First steps on a long road for Maputo

The government of Mozambique has agreed a repayment plan with most of its creditors on its defaulted $727 million Eurobond and is also holding talks with the IMF over macro-economic reform. These are important steps on the road to economic stabilisation after the country’s high profile debt scandal. With coal and gas revenues set to increase massively over the next few years, Maputo should have every right to be optimistic. Yet it has still not revealed who approved $2 billion in secret loans, so the IMF is digging in its heels and is refused to resume lending.
With a step increase in export revenues due to filter through over the next decade, it might be surprising that the undeclared loans could destabilise the economy quite so much. Yet the damage inflicted has been as much reputational as fiscal. The scandal was well publicised: three state owned companies were found to have secretly taken out loans from Credit Suisse, BNP Paribas and VTB of Russia to fund the $850 million acquisition of tuna fishing boats and the $1.2 billion purchase of a radar surveillance network and patrol boats {link to the February 2018 CLBrief piece I wrote on this}. The deals were found to have been overvalued and $500 million seems to have disappeared.
The secret lending pushed national debt as a proportion of GDP beyond the limit set by the constitution: up to an eye watering 128.3% by the end of 2016. As a result, the IMF and 13 other bilateral and multilateral institutions froze many lending streams to the government and Maputo defaulted on its $727 million Eurobond repayments in January 2017. It also defaulted on repayments on Brazilian loans to state-owned Aeroportos de Mozambique, while it has fallen behind on its repayments to five governments: Angola, Bulgaria, Libya, Iraq and Poland. The revelations caused the value of the national currency, the metical, to tumble.
By this January, the state prosecutor had launched legal proceedings against officials in the three companies, but it was too late to ward off damage to Mozambique’s already shaky record on governance. The government was forced to cancel a bond issue planned for June because investors seemed scared off by the IMF’s attitude to the country. Credit ratings agency Fitch has cited the government’s “failure to cure the default on debt to external commercial creditors” for its current credit rating.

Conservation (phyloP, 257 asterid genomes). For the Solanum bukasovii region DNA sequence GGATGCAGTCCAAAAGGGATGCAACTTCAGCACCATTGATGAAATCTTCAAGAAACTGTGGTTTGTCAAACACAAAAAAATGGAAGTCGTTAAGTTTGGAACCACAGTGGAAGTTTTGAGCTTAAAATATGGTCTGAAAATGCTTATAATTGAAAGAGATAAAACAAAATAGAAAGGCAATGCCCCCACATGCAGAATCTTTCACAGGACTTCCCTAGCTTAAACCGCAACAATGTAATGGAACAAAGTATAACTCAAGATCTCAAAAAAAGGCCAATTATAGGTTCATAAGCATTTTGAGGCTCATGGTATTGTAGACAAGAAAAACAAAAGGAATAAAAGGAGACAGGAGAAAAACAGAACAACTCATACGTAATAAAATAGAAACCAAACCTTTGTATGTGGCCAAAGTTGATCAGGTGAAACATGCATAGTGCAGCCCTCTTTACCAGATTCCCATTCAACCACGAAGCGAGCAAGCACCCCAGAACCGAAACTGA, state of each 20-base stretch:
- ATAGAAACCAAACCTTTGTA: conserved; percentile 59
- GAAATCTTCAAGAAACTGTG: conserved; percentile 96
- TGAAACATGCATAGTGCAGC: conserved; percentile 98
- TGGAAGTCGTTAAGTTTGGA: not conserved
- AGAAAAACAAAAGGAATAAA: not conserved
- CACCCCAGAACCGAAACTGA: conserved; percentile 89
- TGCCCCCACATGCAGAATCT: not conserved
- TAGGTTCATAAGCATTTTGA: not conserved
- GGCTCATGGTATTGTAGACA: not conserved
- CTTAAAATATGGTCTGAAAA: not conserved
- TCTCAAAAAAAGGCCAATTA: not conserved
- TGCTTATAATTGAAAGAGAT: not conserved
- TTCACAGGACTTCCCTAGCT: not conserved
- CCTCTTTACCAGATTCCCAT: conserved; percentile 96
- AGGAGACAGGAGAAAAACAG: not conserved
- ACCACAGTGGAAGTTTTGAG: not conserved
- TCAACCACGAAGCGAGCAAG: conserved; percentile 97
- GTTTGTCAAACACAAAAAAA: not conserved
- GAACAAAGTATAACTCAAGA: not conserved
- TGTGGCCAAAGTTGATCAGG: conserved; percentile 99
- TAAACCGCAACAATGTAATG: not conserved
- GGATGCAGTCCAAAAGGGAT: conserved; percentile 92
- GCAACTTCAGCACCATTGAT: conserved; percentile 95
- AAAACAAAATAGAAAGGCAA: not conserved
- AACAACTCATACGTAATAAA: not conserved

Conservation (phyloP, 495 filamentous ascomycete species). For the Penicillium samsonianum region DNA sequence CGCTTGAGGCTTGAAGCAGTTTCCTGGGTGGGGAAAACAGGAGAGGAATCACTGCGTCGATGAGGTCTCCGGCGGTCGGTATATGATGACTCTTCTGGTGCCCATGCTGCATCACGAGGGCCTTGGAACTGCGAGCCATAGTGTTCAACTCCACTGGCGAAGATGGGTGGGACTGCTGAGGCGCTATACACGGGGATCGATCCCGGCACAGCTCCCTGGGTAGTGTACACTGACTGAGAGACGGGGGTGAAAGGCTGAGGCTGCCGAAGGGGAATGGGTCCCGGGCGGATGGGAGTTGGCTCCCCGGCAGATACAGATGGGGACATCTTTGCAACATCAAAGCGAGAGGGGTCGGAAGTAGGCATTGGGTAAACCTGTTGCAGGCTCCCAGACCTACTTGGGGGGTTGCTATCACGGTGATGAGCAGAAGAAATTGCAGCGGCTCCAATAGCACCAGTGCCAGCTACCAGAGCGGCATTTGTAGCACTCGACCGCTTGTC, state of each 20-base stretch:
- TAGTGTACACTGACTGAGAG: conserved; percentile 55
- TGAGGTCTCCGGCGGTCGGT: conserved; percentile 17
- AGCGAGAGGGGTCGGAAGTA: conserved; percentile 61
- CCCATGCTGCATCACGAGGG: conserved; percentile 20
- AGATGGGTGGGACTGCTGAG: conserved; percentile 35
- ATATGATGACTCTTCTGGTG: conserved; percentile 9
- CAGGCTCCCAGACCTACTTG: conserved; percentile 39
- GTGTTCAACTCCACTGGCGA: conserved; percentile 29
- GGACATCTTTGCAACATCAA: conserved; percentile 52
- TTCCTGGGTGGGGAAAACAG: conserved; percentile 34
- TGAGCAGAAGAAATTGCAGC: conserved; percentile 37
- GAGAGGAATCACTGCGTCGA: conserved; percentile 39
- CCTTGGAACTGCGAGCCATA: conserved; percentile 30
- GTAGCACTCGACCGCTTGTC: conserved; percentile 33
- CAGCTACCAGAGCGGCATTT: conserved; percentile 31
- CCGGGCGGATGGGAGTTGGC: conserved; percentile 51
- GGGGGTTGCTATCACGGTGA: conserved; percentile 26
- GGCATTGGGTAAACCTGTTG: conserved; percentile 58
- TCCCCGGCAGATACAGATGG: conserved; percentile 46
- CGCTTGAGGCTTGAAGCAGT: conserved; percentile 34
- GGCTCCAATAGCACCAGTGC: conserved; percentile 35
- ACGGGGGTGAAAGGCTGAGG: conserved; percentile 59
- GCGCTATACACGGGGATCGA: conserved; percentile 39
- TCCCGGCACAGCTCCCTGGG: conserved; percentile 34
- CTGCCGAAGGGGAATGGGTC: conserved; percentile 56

The planned deal
In early November, the government announced that it had agreed to pay 5% of its income from the two planned LNG projects in the north of the country to help settle the $727 million bond. Holders of the defaulted bonds will now be able trade them for new securities. The exact value to be paid will depend on LNG prices from the two schemes, although payments from the LNG – distinct from payments that will be paid directly by the government – will be capped at $500m. The new issue carries a much lower yield of 5.875% and has now been extended to 2033 to give Maputo more time to pay. It is likely that the government will pay about $900 million overall.
Finance Minister Adriano Maleiane said: “It’s a relief for the budget until the time we get additional revenue.” The deal is more favourable to creditors than the proposals submitted by the government earlier this year, but so far creditors accounting for just 60% of the debt have agreed to the terms. Another 15% need to sign up before the deal becomes binding. In addition, no restructuring deals on the hidden loans have yet been announced.
The IMF announced in October that Maputo had failed to explain where $500 million of the $2 billion loans had gone and so would not be holding talks with the government over the new financing. This prompted Maleiane to announce on 9 November that the government would hold another investigation into the undisclosed debt. He also said the government needed IMF support to sort out its finances, including switching more of its debt from expensive commercial lending to lower rate multilateral loans.
Economic progress
Although those responsible for the secret loans have not been identified, there has been substantial progress on key macroeconomic indicators. Inflation fell from a high of 26% in November 2016 to 6% by this June, as food price rises were brought under control despite subsidies being lifted on some food staples. In addition, the government’s international reserves have increased and the Bank of Mozambique has managed to cut its main lending rate by 6%.